Chancellor Alistair Darling announces plans to tax bankers' bonuses
Chancellor Alistair Darling has announced plans for a one-off super-tax on bankers' bonuses as part of his pre-Budget report.
He introduced a temporary levy of 50% on any individual discretionary bonus paid above £25,000.
Mr Darling said the banks, rather than the bankers, would pay the levy, with anti-avoidance measures introduced immediately.
The move could raise £550m, which would be used to help reduce unemployment.
The temporary measure comes into effect immediately and will cover bonuses paid between now and April 2010.
Bankers will still have to pay income tax on any bonus they receive as usual.
Time to rebuild
The new tax is designed to discourage banks from awarding large bonuses to employees in the wake of the major taxpayer support they have received in the financial crisis.
HOW THE SUPER-TAX WORKS
Bank bonuses worth more than £25,000 will be taxed
Banks will be charged 50% of the value of the bonus
Bankers themselves will not pay the super-tax
Bankers will still pay income tax on their bonuses as usual
The tax applies to all bonuses awarded up to April 2010
"There is no bank which has not benefited, either directly or indirectly, from [government] help," Mr Darling said.
"This should be a time for banks to rebuild their capital base and become stronger.
"However, there are some banks who still believe their priority is to pay substantial bonuses to their already high-paid staff.
"So I am giving them a choice. They can use their profits to build up their capital base. But if they insist on paying substantial rewards, I am determined to claw money back for the taxpayer."
The new measure will not be welcomed by banking chiefs in the City, who have expressed concern over the impact of higher taxation on London's competitiveness.
Angela Knight, chief executive of the British Bankers' Association, said she was particularly worried about the reaction of foreign banks operating in London.
Bankers say further taxation could harm London's competitiveness
"Viewed from abroad, those foreign banks which reward their UK staff with contractually-agreed bonuses are likely to be the hardest hit," she said.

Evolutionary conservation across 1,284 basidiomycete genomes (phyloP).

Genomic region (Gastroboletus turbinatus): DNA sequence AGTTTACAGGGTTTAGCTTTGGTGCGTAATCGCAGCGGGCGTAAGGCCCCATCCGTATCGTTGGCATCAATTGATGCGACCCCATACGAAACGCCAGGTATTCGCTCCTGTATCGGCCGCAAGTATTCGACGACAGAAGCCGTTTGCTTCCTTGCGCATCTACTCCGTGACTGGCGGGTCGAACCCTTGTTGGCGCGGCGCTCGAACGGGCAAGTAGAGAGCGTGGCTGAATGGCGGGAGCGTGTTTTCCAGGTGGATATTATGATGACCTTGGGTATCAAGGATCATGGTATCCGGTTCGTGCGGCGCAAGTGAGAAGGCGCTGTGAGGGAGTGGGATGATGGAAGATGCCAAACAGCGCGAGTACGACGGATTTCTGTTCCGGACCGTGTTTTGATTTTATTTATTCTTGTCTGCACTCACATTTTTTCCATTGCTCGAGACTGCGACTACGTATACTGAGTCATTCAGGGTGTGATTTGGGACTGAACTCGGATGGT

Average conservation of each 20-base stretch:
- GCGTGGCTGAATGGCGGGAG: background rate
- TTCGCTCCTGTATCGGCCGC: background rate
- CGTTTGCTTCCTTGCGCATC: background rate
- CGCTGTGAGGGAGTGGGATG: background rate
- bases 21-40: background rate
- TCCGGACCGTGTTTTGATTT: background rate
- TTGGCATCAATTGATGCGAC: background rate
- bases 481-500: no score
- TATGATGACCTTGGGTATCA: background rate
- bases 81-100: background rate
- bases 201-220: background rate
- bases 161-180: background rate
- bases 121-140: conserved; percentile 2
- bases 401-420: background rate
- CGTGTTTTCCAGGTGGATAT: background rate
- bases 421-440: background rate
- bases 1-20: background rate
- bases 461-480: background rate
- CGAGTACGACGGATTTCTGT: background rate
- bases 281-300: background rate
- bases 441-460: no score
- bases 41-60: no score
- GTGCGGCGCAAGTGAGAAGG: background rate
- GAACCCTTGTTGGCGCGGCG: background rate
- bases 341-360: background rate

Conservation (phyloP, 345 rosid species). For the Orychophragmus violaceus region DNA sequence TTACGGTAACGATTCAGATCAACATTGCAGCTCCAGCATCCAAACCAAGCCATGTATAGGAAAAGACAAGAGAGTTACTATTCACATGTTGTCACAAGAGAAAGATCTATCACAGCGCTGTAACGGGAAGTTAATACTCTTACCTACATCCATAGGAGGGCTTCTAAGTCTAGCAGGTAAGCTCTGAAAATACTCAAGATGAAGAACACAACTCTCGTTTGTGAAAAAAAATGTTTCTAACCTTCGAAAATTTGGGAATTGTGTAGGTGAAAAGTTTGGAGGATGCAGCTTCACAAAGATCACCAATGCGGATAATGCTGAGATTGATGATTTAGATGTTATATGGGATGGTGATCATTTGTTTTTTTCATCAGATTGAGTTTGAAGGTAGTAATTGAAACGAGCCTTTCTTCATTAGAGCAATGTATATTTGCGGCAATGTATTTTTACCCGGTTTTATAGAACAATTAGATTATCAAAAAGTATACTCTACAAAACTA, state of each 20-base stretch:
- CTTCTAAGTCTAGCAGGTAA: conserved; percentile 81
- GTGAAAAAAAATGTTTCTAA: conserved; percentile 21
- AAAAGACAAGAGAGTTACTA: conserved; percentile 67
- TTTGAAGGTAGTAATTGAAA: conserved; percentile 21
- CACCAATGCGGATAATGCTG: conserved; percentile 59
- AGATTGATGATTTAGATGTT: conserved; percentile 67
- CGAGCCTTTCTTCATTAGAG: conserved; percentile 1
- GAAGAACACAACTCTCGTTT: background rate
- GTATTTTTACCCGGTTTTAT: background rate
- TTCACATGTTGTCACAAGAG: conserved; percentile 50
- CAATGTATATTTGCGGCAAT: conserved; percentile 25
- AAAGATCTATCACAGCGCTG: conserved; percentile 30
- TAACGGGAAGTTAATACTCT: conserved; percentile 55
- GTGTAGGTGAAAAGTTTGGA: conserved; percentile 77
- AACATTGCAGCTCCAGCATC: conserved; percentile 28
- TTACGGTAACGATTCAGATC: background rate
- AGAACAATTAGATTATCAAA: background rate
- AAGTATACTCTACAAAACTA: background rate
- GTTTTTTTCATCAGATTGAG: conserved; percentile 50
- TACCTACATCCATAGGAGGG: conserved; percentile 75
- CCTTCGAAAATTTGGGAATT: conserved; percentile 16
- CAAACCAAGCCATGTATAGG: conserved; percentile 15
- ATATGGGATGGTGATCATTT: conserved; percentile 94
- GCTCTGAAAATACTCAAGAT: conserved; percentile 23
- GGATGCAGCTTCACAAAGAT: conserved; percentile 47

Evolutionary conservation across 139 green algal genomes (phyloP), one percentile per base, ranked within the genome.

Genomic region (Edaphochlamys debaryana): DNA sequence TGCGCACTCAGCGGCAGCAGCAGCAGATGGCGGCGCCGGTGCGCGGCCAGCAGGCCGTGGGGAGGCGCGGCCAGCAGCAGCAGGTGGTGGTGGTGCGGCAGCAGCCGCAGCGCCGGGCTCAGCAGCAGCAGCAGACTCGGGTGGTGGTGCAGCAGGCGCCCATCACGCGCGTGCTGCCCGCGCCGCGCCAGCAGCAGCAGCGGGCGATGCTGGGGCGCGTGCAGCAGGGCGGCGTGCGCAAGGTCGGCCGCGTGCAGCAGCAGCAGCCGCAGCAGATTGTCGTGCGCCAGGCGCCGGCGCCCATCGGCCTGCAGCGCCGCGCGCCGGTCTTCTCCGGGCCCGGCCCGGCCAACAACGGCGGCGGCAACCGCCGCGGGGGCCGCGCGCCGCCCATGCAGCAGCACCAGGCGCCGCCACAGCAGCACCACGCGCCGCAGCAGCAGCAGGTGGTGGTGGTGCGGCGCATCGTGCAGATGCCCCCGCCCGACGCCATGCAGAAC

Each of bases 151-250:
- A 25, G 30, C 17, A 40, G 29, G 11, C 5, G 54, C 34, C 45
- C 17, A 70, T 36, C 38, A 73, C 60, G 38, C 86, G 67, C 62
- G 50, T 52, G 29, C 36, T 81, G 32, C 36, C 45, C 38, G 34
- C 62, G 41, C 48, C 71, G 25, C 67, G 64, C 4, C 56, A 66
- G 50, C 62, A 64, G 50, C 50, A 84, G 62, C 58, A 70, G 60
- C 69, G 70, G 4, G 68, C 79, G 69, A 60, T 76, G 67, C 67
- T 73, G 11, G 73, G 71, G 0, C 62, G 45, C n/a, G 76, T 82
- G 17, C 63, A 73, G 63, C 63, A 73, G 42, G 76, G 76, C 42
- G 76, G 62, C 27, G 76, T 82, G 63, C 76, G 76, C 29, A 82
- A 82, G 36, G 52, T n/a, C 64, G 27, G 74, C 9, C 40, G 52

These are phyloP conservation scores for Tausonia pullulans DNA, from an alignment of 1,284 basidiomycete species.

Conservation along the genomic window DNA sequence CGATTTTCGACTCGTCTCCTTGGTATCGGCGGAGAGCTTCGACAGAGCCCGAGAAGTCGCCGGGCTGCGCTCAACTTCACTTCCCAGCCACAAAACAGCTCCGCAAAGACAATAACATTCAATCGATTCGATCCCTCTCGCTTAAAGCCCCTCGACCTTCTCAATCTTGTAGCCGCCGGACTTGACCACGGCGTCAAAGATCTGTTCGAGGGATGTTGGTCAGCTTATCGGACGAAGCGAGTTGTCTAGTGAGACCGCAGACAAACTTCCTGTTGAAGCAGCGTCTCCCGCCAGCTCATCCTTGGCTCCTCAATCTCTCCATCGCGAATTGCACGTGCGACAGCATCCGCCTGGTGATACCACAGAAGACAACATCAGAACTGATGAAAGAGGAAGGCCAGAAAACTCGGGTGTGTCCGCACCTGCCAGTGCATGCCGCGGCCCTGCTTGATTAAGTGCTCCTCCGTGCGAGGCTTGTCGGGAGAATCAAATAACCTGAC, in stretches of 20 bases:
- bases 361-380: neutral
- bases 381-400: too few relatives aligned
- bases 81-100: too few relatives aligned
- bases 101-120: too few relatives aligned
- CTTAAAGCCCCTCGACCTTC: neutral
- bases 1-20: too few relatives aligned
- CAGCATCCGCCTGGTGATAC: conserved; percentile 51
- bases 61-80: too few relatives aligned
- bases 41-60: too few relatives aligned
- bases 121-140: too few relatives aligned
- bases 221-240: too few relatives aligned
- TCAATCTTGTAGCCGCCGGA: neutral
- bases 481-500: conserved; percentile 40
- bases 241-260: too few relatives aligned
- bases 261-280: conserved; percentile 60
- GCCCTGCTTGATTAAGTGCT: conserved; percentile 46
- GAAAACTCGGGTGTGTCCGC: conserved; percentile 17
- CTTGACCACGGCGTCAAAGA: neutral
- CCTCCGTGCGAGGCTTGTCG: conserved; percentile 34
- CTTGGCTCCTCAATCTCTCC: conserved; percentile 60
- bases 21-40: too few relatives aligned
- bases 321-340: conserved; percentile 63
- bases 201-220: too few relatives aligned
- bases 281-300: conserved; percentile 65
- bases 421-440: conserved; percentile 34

"London may well look to them now like a significantly less attractive place to build a business.
"Only concerted international agreements will succeed in reforming remuneration in the financial sector."
The UK is the only country so far to impose a super-tax on bank bonuses.
Earlier the president of Barclays, Bob Diamond, warned that measures making London less competitive could see bankers move elsewhere.
"Both financial capital and human capital are extremely mobile," he warned.
Concerns over the workability of the new tax have also been raised.
In his speech, Mr Darling said that anti-avoidance measures would be introduced to prevent banks from taking such actions.
But the Liberal Democrat Treasury spokesman, Vince Cable, questioned how the government would stop banks simply paying their employees a higher salary instead of a bonus.
Toby Ryland, a partner at the accountants Blick Rothenberg, said he was also unimpressed.
"Those that may be affected can be expected to arrange their affairs so as to fall outside the measures," he said.
"There is already evidence of bonuses having been paid in advance with a view to avoiding this additional tax."
However, banks will not be able to avoid the taxes by deferring bonuses until after April 2010, when the temporary measure ends.
The Treasury says that bonuses promised or paid for work done in 2009 are liable to be taxed.
A senior conservative told the BBC that the party shared concerns over tax avoidance, but said they would not be opposing the new measure.
The shadow chancellor, George Osborne, said that the real test of the new tax would be whether it "curbs bank bonuses instead of bank lending".